When investing in the commodities market, exchange traded fund investors should understand how the underlying market works to best diversify an investment portfolio and optimize potential returns.
On the recent webcast, The Evolved Commodity ETF Landscape and Diversification Benefits, Kevin Baum, vice president and senior portfolio manager at Invesco PowerShares, points out that commodities act as a diversifier to traditional asset classes. Specifically, over past 15-years, commodities have shown a 0.03 correlation to U.S. bonds, 0.38 correlation to U.S. equities and a 0.51 correlation to developed markets – a 0 reading would correspond to perfectly uncorrelated assets while a 1 reading reflects perfectly correlated assets.
Consequently, since commodities help dampen a portfolio’s volatility, an investor with something like a 48% equity, 32% bond and 20% commodity portfolio would have generated an improved absolute and risk-adjusted return than a portfolio of just equities or one with the traditional 60/40 equity/fixed-income split, Baum said. According to a recent ETF Trends and RIA Database survey, most financial advisors are also looking to increase their commodities positions next year.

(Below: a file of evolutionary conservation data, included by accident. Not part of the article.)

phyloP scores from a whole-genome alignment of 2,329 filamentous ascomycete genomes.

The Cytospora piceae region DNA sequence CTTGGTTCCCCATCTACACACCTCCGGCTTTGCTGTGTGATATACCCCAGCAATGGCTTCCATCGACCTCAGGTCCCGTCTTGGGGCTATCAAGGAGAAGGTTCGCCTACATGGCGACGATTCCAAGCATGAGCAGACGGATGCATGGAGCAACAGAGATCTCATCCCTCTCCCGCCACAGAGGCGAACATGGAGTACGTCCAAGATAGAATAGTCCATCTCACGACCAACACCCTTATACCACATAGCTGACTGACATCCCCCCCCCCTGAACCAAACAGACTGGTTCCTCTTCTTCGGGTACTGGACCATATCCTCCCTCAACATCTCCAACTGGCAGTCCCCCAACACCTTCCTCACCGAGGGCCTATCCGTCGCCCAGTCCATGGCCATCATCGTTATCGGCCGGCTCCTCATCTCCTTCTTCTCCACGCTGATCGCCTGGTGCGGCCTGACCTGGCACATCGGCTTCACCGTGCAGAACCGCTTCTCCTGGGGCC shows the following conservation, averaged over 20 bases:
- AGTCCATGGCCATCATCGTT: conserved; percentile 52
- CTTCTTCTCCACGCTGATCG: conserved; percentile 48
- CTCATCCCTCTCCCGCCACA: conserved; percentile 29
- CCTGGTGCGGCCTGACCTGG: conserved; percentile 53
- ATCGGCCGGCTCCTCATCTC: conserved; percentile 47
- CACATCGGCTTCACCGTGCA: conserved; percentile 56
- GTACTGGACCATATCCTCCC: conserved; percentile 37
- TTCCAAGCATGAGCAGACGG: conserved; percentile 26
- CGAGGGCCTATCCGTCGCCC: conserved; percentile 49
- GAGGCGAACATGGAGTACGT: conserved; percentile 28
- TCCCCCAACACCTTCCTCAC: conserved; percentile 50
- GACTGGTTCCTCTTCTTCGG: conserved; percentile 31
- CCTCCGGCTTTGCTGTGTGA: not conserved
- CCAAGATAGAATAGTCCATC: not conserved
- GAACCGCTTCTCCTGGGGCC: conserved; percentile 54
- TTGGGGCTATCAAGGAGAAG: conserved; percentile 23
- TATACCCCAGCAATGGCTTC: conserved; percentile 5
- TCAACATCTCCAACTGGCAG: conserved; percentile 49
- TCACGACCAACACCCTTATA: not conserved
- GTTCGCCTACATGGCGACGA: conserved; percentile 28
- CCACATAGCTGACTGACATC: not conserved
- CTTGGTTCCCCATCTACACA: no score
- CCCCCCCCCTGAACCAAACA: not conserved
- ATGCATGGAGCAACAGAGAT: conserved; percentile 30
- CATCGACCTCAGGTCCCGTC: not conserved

Moreover, once inflation picks up, commodities will act as a good portfolio hedge and potentially outperform equities and fixed-income. Specifically, commodities show a 0.32 correlation to inflation, whereas U.S. stocks h ave a 0.09 correlation and bonds have a -0.18 correlation. The inverse bond correlation makes sense since higher inflation would translate to lower real returns for bonds.
Baum also argues that as we shift into the later stages of a market expansion, commodities will outperform. During the eight business cycles from 1959 to 2013, equities and bonds generated an average 14.5% and 8.6% return, respectively, while commodities rose 6.0%. However, during the late expansion period, commodities outperformed with a 22.7% return, compared to equities falling off 1.7% and bonds rising 1.0%.
“Strong commodity performance has historically followed strong equity markets,” Baum said.